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Status:Closed    Asked:Jul 30, 2013 - 08:56 AM

What are some good exercises for someone with foot/ankle injuries?

This person has had an ankle injury and has been on disability for quite some time. Not able to stand for long periods or put much weight on ankle. This lack of mobility has contributed to weight gain. Can you suggest some "chair" or sitting exercises that can help burn calories and help with weight loss?

 
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Having a foot or ankle injury can really put a damper on exercise options. However, there are still some effective, practical exercises you can perform seated in a chair that will help to enhance your aerobic endurance, strength, and mobility. Before you start, review the following guidelines for seated chair exercise:


• Ideally, a chair used for seated exercise should not have armrests. This will increase your potential range of motion and allow a broader variety of possible exercises.


• During chair exercise, support your back by placing a pillow, pad, or rolled towel between your back and the backrest, if necessary.


• Make sure that your feet are in full contact with a support, which can be accomplished by using a book, stool, or other type of platform if your feet cannot reach the floor.


Chair exercise offers a variety of training options. A chair workout might include optional standing work using the back of the chair for balance support. It might feature energetic seated aerobic activity involving all of the limbs in broad-ranging movement patterns, like chair marching. The chair also provides a secure position for the use of resistive exercise accessories such as dumbbells, elastic resistance bands, and ankle weights. ACE offers a safe and effective free chair exercise workout video that includes aerobic, resistance, balance, and stretching exercises led by fitness expert Lawrence Biscontini.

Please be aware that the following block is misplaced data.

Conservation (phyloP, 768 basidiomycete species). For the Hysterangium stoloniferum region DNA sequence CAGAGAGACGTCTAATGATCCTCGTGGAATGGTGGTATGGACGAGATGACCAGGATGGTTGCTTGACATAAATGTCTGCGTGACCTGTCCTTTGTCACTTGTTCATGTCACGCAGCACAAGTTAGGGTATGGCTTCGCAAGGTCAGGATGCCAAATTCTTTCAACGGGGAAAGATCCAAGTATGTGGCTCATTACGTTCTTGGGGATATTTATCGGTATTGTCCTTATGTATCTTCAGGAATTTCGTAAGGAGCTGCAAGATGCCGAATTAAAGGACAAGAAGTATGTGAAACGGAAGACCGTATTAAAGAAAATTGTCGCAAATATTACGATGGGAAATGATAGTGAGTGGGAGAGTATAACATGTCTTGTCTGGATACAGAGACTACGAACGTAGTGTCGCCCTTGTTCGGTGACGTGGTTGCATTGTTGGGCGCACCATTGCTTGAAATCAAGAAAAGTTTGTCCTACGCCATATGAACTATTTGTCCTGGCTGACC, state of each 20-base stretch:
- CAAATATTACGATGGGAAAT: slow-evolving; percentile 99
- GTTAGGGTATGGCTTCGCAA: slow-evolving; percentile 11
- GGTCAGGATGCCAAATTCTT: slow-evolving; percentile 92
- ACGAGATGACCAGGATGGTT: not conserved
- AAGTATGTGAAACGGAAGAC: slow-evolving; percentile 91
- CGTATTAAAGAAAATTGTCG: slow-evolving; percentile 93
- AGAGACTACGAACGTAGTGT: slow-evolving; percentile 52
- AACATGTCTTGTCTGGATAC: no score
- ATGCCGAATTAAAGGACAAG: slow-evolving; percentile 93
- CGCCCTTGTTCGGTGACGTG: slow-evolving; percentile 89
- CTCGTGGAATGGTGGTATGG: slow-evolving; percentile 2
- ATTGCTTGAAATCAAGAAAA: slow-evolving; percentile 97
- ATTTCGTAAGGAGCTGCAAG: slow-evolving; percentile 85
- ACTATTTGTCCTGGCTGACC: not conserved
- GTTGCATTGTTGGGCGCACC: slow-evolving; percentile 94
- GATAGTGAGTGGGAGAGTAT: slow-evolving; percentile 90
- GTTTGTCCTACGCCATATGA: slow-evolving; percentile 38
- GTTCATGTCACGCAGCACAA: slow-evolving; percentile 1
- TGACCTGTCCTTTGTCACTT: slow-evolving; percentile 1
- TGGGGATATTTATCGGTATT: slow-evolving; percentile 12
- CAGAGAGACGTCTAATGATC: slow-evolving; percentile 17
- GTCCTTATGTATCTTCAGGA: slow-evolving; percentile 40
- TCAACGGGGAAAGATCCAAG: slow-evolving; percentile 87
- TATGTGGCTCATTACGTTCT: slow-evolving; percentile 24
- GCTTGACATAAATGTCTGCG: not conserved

A very important guideline to keep in mind is to take it slowly at first. If you’re not used to exercise training, your muscles will likely be sore for a day or two after you workout. Therefore, consider starting with just 5 minutes of exercise the first day. Then over the next two days, pay attention to how your body feels. If there is muscle soreness or discomfort, wait another day until it subsides before your perform another workout. Eventually, your body will adapt to the new exercise stimulus and you will be able to workout longer (perhaps adding 5 more minutes onto your routine) and for several days in a row without experiencing the discomfort. A good initial goal is to work up to 20 to 30 minutes of non-stop chair exercise for most days of the week.

Source: http://www.acefitness.org/blogs/postd...

 

Jul 30, 2013 - 08:57 AM

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